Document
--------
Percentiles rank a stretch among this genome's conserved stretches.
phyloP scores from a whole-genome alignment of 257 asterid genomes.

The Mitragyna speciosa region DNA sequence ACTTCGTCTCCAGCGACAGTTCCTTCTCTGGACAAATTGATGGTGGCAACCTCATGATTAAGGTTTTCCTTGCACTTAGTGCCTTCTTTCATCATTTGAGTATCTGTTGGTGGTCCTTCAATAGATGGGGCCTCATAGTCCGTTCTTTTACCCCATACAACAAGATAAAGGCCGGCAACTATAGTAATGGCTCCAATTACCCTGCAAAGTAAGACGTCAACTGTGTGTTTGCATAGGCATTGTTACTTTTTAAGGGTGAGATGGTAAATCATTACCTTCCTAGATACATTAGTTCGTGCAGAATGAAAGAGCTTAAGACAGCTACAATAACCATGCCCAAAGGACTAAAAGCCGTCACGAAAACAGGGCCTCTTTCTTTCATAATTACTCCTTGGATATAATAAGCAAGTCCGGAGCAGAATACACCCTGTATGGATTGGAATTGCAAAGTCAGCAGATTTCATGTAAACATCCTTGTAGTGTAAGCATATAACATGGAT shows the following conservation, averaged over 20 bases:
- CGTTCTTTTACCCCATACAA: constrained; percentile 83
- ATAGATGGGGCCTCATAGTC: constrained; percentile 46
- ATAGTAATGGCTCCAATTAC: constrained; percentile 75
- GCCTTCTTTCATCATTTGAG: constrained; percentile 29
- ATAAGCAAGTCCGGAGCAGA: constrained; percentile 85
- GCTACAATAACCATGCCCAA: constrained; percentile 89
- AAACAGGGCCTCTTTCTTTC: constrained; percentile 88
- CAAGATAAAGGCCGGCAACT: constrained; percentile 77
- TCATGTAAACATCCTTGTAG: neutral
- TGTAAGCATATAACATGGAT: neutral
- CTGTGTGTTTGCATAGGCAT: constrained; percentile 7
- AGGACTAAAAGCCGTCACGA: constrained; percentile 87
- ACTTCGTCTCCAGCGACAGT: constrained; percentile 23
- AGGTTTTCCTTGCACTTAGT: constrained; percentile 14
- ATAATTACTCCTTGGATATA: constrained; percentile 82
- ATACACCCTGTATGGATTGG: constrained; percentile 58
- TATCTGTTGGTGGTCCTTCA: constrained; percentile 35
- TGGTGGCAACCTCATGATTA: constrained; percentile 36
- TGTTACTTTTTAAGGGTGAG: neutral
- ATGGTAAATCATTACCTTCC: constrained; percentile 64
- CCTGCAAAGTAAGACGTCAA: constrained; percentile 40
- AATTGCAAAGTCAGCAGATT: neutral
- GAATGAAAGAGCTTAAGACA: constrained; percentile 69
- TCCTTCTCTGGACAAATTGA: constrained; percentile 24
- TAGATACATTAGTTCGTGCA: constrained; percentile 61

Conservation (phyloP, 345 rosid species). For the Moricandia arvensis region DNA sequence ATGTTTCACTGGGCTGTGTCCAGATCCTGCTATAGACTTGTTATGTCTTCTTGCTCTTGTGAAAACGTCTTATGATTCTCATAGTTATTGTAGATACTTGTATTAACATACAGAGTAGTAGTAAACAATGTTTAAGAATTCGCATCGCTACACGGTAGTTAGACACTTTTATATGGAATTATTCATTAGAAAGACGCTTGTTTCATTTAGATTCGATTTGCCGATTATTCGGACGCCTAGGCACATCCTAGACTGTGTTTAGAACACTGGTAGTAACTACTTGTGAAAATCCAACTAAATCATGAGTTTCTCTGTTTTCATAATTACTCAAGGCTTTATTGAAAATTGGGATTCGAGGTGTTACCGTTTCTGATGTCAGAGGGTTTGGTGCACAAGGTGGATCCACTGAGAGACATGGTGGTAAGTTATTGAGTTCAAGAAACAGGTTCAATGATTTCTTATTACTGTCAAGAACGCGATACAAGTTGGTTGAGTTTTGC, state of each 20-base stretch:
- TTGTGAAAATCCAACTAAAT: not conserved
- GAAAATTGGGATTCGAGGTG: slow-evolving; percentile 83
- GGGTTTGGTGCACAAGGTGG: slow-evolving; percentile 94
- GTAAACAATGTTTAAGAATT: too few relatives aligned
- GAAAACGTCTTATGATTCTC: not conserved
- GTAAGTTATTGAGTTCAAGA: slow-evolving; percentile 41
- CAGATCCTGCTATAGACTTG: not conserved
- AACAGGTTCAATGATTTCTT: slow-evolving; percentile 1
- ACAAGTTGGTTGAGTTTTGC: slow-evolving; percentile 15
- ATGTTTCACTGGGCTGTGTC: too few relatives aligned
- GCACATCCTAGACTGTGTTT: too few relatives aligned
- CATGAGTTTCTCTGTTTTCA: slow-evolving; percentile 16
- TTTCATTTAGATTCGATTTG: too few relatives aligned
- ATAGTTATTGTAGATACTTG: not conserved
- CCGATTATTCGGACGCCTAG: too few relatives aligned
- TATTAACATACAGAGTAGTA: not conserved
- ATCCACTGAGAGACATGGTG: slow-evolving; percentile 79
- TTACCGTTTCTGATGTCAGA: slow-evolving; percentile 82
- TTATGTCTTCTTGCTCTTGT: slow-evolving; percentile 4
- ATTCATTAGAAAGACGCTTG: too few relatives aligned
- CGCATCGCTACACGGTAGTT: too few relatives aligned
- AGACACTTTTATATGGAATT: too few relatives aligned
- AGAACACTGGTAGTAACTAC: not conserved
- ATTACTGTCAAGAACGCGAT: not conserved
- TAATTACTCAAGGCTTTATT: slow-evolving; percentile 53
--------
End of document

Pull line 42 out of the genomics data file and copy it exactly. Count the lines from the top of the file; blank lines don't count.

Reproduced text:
- TTTCATTTAGATTCGATTTG: too few relatives aligned